Creep

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Revision as of 21:13, 8 December 2011 by Lauren (Talk | contribs) (Definition)

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Started by Lauren Hartle, Fall 2011.

Definition

Creep is the time dependent change in Strain of a material subject to a constant Stress. Creep is distinct from Plastic flow, which is often defined as time-independent permanent deformation. A Creep test and Stress relaxation test attempt to quantify the same material behavior: the timescale and functional form of molecular and/or atomic rearrangement that occurs when a material is irreversibly deformed. The mechanism of creep differs depending on the material. In a crystal, mechanisms for creep include the movement of dislocations and the diffusion of atoms along grain boundaries or through grains.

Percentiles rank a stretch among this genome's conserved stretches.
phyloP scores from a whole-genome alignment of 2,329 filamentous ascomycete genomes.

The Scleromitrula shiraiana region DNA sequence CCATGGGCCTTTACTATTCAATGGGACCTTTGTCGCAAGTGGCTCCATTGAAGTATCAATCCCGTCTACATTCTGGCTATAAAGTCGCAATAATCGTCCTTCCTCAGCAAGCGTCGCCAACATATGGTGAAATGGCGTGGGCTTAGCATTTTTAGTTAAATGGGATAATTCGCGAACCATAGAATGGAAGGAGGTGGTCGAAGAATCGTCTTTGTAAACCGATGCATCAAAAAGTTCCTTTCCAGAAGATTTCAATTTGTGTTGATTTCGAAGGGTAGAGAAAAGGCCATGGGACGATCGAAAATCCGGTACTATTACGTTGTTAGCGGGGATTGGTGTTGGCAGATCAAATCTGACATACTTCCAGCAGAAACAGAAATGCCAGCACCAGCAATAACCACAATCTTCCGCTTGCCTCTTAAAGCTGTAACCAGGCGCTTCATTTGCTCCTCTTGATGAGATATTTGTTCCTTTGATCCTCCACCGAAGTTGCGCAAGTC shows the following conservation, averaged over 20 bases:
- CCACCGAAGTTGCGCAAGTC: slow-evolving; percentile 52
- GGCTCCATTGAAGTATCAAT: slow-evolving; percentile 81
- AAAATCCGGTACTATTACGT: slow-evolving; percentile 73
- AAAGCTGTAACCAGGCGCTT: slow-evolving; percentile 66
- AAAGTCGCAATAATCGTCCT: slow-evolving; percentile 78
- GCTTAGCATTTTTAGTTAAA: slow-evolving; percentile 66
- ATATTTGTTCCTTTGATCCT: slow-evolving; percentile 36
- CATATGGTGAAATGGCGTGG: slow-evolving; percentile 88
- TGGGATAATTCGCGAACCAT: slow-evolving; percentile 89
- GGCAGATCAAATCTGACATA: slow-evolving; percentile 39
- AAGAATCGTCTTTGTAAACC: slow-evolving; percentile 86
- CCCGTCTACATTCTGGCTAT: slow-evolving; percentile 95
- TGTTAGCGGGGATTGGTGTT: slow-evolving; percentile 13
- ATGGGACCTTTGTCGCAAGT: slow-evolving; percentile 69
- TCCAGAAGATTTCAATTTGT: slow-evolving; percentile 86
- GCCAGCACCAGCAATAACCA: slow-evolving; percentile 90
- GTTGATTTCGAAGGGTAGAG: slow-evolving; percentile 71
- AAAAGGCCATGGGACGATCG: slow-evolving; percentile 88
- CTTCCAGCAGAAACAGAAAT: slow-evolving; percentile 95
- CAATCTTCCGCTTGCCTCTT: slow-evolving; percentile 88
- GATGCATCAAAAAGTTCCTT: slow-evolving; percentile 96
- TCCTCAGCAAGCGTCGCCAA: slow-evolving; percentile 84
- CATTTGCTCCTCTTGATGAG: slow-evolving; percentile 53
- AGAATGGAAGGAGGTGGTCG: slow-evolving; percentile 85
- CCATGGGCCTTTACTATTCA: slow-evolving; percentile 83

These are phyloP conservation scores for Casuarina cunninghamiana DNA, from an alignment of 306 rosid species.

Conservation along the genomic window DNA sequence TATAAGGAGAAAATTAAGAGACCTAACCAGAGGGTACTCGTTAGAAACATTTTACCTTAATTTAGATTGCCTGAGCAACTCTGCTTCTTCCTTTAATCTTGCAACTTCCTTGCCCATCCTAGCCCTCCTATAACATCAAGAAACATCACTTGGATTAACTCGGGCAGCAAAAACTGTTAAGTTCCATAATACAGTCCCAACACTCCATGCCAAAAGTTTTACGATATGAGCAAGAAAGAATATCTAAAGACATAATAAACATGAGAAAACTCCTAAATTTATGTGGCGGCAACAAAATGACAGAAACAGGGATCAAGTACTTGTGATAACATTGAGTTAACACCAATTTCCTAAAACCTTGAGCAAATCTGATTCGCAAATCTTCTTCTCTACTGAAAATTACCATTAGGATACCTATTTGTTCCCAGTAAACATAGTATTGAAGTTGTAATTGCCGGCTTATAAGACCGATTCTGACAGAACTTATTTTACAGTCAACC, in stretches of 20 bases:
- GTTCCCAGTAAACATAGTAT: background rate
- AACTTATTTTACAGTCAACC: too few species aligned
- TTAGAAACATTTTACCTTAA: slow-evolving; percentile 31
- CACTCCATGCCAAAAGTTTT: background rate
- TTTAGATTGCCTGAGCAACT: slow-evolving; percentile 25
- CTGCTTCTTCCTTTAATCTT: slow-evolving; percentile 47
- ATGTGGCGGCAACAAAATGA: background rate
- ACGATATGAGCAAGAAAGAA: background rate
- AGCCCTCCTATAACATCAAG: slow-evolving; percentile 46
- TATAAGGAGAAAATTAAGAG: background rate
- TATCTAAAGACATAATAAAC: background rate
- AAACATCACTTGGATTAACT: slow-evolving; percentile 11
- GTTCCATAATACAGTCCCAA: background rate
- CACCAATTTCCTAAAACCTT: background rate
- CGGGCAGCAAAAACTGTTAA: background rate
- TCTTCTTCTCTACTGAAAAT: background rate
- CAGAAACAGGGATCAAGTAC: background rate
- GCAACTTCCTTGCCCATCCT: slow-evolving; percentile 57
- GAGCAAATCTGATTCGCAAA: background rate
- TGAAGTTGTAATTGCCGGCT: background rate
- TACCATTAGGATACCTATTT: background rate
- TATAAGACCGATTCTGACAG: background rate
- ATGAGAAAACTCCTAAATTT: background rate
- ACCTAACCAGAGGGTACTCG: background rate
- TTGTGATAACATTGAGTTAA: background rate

The general equation for describing creep is:

<math> \frac{\mathrm{d}\varepsilon}{\mathrm{d}t} = \frac{C\sigma^m}{d^b} e^\frac{-Q}{kT}</math>

where the left hand side is the strain rate due to creep, Q is the activation energy of creep, d is the grain size, <math>\sigma</math> is the stress in the material, T is the temperature, and m and b are constants that depend on the mechanism of creep.

See also:

Creep of ice, Creep test

Keyword in references:

Homogeneous flow of metallic glasses: A free volume perspective

Stress Enhancement in the Delayed Yielding of Colloidal Gels